not feel comfortable shooting the scene that you want to shoot at the beginning
of the day and instead wants to shoot it at the end — you’ll need to reassess your decision.

“Don’t paint every scene
with the same brush.”
 Soloway received this advice from an unnamed “directing guru.” As a
director, she said, you need to be able to recognize the difference between a
meaningful scene and a scene that is just meant to keep you moving through the
episode. “One great scene,” Soloway pointed out, “can make a whole episode feel
like it mattered.”

Tone meetings are very
These are ideation meetings where the showrunner, producer, assistant
director and the director go through the episode scene-by-scene and discuss the
showrunner and writer’s intention. “They’re giving you little hints and clues
on how to treat it,” noted Podeswa. These clues can help a director better
communicate with the cast and crew.

Talk to people who have
directed previous episodes.
When you’re coming on to direct an episode of a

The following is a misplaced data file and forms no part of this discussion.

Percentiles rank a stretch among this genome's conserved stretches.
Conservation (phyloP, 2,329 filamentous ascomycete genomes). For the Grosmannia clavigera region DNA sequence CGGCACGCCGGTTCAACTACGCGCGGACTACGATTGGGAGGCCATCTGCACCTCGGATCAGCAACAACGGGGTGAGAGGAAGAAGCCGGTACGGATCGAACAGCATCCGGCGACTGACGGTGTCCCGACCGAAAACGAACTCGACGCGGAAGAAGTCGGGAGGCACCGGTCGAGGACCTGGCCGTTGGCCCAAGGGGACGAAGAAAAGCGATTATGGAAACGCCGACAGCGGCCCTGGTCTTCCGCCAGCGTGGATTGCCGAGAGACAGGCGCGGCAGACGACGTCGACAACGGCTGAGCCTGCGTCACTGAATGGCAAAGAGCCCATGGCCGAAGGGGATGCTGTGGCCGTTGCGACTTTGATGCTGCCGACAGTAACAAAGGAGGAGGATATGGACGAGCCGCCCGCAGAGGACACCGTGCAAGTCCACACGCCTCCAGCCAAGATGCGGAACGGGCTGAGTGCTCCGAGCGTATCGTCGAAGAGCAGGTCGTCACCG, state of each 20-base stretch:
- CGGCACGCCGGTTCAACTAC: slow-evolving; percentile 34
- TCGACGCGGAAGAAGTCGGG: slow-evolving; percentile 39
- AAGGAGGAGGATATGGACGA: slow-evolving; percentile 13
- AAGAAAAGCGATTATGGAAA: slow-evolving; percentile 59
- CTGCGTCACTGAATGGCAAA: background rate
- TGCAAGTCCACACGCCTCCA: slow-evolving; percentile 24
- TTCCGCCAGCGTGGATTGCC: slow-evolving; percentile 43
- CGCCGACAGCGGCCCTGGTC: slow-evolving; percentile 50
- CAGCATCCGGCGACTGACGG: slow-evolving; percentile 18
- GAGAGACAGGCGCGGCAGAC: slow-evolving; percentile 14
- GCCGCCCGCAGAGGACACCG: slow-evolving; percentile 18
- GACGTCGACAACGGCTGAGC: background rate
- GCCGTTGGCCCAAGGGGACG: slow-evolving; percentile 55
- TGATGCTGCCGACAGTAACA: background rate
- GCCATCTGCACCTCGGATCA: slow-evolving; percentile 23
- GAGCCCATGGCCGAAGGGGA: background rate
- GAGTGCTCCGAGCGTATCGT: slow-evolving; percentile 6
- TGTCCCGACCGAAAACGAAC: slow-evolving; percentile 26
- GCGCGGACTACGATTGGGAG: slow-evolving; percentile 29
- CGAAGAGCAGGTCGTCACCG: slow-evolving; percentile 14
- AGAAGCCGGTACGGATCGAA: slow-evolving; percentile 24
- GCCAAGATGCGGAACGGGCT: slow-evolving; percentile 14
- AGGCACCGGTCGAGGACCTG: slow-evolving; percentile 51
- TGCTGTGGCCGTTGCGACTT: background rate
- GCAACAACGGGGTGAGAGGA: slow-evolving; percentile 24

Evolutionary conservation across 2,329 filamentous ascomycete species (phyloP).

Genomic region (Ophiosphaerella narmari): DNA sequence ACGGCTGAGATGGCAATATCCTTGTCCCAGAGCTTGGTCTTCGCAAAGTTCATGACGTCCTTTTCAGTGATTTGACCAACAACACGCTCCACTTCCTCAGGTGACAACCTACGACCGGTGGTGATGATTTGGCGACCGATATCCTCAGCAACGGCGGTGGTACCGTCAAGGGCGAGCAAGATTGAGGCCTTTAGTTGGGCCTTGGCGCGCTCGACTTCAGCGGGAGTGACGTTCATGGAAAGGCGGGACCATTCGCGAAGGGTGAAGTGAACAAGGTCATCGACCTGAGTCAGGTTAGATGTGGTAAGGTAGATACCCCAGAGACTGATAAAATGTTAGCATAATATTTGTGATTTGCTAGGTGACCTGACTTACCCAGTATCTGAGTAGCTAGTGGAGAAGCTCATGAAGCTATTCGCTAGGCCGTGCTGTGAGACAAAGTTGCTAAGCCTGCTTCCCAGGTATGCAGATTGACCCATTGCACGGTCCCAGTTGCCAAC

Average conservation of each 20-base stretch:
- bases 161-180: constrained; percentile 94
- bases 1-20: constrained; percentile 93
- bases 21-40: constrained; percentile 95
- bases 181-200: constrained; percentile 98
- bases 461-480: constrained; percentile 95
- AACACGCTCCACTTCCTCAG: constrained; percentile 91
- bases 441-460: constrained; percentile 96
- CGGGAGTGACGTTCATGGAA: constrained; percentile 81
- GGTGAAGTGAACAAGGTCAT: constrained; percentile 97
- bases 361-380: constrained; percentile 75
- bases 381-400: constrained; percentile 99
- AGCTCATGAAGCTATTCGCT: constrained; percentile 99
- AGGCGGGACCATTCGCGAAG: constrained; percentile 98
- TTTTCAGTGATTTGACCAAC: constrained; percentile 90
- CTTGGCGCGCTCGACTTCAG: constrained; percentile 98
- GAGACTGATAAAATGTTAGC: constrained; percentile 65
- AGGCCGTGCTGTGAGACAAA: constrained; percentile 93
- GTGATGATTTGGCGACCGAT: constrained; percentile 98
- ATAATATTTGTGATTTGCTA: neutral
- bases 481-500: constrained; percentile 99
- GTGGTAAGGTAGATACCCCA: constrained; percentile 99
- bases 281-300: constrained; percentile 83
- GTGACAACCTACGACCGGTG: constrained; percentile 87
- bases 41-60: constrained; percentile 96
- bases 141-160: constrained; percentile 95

show that has been on for multiple seasons, directors of previous episodes can
help educate you on what to look for. Poul called it “the best form of shorthand.”

“Every actor needs a
million dollar hug.”
 Arteta received this advice from actor Jerry Lewis. “It might not be an
actual hug,” he said, “but I do believe that finding the way… what would be
the million dollar hug for that person every morning.” In other words, the
director’s job is to figure out how he or she can help an actor do his or her
best. Some actors want a director to help them make decisions about their
performance, whereas others would much rather be left alone. 

Shadow a television director
on set.

According to Poul, shows have shadow opportunities for those interested in
directing for TV. These shadow opportunities allow you to observe the
shoot alongside the director from start to finish, as well offering you the
opportunity to ask questions during down time. Shadow opportunities are
typically given to directors of small independent films or shorts that have
caught the attention of someone — although they can be given to someone with no
directing experience whatsoever.